CIPR | Center For Inter-American Policy & Research

Tulane University

Moira Mackinnon

CIPR Post-Doctoral Fellow

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Moira MacKinnon is a 2010-2012 post-doctoral research fellow. She completed her PhD in sociology at the University of California, San Diego in 2009. Her dissertation is a comparative study of the passage of legislation on labor rights through the Chilean and Argentine Congresses in the first decades of the twentieth century. She also holds a Masters degree in Social Research from the University of Buenos Aires, Argentina. She has published Los Años Formativos del Partido Peronista (1946-1950), Buenos Aires: Instituto Di Tella- Siglo Veintiuno de Argentina Editores (2002), some articles on this topic and an edited volume, Populismo y Neopopulismo en América Latina.  El Problema de la Cenicienta, with Mario A. Petrone eds., EUDEBA (Editorial Universitaria de Buenos Aires), (1998, Reprinted 1999). Moira MacKinnon is a political and historical sociologist whose area of special interest is political institutions in Latin America, in particular Congress and political parties in the South Cone. She is working on a book manuscript based on her dissertation topic. Since leaving Tulane, Moira MacKinnon has accepted a faculty position in the Department of Social Science of the Universidad Tres de Febrero, Argentina, since February 2013.

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Upcoming Events

Arturo Sotomayor: The Myth of the Democratic Peacekeeper, Lecture on November 7 at 4pm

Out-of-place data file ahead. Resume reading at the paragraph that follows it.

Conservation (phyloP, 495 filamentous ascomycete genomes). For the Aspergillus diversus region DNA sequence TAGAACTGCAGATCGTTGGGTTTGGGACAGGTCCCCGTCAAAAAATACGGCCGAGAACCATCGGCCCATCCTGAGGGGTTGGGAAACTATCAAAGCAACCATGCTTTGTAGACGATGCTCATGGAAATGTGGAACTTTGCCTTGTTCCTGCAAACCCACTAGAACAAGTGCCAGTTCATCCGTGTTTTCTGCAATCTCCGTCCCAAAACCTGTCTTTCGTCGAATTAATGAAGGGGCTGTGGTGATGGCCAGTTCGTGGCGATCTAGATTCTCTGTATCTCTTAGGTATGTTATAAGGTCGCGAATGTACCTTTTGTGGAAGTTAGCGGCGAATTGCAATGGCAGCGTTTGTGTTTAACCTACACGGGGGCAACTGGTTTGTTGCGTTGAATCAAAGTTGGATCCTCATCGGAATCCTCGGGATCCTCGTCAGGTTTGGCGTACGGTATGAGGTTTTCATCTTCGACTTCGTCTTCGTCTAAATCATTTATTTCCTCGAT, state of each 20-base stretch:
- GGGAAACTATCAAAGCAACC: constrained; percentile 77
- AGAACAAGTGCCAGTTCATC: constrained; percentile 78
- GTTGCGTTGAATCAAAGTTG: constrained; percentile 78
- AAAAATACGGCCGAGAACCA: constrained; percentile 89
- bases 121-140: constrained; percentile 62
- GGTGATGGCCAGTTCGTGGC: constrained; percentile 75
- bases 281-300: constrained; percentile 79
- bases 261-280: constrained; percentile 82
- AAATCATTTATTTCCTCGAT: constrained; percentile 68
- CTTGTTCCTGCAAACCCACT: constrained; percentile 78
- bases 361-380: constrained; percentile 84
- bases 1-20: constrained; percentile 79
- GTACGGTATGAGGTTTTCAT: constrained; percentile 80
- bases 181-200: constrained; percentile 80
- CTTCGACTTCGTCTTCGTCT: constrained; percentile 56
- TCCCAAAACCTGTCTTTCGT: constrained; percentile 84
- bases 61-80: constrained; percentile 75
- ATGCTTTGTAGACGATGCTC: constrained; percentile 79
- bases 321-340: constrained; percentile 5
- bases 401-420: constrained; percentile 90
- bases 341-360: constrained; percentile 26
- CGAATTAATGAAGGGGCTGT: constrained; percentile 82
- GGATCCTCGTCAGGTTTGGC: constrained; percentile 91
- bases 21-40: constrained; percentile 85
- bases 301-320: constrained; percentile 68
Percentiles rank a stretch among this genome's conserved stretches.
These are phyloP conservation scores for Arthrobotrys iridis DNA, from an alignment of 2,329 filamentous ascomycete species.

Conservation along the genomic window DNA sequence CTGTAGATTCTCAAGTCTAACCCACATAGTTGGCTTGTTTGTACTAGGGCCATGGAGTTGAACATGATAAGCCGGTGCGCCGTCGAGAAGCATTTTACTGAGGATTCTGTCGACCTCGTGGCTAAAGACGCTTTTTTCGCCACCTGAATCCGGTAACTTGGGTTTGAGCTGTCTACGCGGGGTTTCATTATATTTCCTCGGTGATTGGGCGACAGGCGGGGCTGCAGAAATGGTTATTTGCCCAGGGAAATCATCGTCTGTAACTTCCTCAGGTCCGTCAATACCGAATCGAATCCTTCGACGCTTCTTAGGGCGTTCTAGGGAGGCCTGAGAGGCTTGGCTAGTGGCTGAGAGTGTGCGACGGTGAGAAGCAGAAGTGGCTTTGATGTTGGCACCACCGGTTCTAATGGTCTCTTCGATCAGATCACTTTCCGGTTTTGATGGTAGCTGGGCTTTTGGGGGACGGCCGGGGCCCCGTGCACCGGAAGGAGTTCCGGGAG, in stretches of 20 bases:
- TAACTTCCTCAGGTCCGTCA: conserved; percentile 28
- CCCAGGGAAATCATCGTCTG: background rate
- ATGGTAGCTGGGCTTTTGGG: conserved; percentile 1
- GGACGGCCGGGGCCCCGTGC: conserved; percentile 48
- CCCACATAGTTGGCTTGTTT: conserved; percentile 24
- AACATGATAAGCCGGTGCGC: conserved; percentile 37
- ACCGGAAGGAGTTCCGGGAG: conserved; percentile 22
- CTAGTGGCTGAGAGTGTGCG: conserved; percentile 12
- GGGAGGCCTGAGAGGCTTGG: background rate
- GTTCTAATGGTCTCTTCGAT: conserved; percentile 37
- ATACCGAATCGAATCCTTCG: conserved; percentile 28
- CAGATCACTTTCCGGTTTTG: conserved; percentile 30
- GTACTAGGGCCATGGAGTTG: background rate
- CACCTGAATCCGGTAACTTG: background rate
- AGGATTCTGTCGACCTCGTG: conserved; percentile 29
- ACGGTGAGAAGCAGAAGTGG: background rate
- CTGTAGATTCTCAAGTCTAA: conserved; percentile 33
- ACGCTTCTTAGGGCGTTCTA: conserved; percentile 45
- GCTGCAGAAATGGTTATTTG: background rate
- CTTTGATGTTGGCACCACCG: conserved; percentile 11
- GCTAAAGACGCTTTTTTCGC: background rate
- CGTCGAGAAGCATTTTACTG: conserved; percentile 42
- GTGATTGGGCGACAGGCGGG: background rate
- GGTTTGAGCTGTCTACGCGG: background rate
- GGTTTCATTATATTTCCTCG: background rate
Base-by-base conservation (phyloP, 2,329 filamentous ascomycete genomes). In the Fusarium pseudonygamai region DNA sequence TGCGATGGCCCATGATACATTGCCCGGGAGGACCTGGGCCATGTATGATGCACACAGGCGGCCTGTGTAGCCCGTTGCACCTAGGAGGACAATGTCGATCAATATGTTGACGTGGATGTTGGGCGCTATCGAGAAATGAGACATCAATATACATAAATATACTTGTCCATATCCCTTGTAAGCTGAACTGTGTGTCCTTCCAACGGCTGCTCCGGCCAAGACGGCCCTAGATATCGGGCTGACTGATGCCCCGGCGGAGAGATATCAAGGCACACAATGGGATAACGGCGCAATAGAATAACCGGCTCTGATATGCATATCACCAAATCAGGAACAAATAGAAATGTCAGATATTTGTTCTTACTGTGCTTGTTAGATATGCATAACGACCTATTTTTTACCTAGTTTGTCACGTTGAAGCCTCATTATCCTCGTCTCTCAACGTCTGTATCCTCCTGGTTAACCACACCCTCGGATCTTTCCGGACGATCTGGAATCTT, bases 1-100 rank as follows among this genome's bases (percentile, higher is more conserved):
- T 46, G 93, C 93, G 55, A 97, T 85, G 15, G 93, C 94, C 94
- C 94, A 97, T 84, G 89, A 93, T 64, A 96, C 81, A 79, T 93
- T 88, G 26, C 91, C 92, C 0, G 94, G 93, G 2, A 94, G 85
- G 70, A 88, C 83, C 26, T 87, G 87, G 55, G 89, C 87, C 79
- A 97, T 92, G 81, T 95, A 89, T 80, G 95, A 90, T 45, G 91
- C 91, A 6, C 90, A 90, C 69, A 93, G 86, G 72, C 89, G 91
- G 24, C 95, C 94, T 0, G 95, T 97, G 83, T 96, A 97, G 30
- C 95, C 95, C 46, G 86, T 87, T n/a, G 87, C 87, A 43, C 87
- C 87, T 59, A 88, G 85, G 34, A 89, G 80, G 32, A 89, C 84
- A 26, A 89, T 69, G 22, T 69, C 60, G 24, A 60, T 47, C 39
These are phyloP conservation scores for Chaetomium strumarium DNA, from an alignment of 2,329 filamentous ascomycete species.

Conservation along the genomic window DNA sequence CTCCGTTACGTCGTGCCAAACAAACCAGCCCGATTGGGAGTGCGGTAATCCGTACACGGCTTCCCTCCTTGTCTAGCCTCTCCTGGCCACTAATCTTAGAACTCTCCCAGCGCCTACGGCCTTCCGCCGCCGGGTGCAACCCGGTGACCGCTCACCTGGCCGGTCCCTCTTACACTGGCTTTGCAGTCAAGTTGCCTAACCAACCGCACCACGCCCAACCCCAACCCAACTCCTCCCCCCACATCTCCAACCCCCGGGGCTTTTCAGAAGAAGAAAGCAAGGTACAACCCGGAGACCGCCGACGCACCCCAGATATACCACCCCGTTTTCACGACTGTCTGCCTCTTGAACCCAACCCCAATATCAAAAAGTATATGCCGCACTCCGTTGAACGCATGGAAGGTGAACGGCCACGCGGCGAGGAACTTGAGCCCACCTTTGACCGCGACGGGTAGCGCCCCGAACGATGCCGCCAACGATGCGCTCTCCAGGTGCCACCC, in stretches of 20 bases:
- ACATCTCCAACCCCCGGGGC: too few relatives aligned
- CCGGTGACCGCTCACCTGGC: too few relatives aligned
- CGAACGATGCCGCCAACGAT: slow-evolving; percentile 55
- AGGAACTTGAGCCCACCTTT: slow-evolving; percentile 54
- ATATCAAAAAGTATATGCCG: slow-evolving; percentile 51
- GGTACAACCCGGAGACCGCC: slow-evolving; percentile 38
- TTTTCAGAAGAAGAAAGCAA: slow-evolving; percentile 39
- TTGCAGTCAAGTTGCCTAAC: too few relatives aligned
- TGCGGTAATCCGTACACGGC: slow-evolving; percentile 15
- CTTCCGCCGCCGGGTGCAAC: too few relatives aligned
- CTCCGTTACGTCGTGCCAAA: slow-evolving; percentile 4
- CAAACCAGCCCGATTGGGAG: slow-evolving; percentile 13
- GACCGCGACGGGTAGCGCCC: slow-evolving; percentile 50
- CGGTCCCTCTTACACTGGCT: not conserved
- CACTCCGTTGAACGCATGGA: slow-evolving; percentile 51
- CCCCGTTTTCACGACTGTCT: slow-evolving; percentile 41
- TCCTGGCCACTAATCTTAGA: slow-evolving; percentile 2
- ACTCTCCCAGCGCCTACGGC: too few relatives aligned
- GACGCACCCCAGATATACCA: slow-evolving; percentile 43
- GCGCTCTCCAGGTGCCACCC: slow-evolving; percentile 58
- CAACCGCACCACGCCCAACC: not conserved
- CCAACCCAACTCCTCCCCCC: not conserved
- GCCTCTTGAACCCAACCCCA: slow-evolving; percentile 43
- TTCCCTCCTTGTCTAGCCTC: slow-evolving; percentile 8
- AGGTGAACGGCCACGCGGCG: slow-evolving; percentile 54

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Please join us for a lecture by Dr. Arturo Sotomayor, assistant professor at the Naval Postgraduate School (NPS). Sotomayor will present his newest book The Myth of the Democratic Peacekeeper: Civil-Military Relations and the United Nations (Johns Hopkins University Press, 2013).

The Myth of the Democratic Peacekeeper reevaluates how United Nations peacekeeping missions reform (or fail to reform) their participating members. It investigates how such missions affect military organizations and civil-military relations as countries transition to a more democratic system. Sotomayor's evaluation of Argentina, Brazil and Uruguay's involvement in the UN Stabilization Mission in Haiti reinforces his final analysis – that successful democratic transitions must include a military organization open to change and a civilian leadership that exercises its oversight responsibilities.

Arturo Sotomayor is an assistant professor in the National Security Affairs Department at the Naval Postgraduate School (NPS), in Monterey, California. His areas of interest include civil-military relations in Latin America; UN Peacekeeping participation by South American countries; Latin American comparative foreign policy, and nuclear policy in Argentina, Brazil and Mexico. His publications have appeared in Security Studies, International Peacekeeping, Journal of Latin American Politics and Society, Hemisphere, Nonproliferation Review and other edited volumes. He is the author of The Myth of the Democratic Peacekeeper: Civil-Military Relations and the United Nations (Johns Hopkins Press, 2014) and co-editor of Mexico's Security Failure (Routledge, 2011). Before joining the NPS in 2009, Sotomayor taught at the Center for Economic Research and Teaching (CIDE) in Mexico City, and was a post-doctoral fellow in the Center for Inter-American Policy and Research (CIPR) at Tulane University. He received his M.A., M.Phil. and Ph.D. degrees in political science from Columbia University and his B.A. degree in international relations from the Technological Autonomous Institute of Mexico (ITAM).

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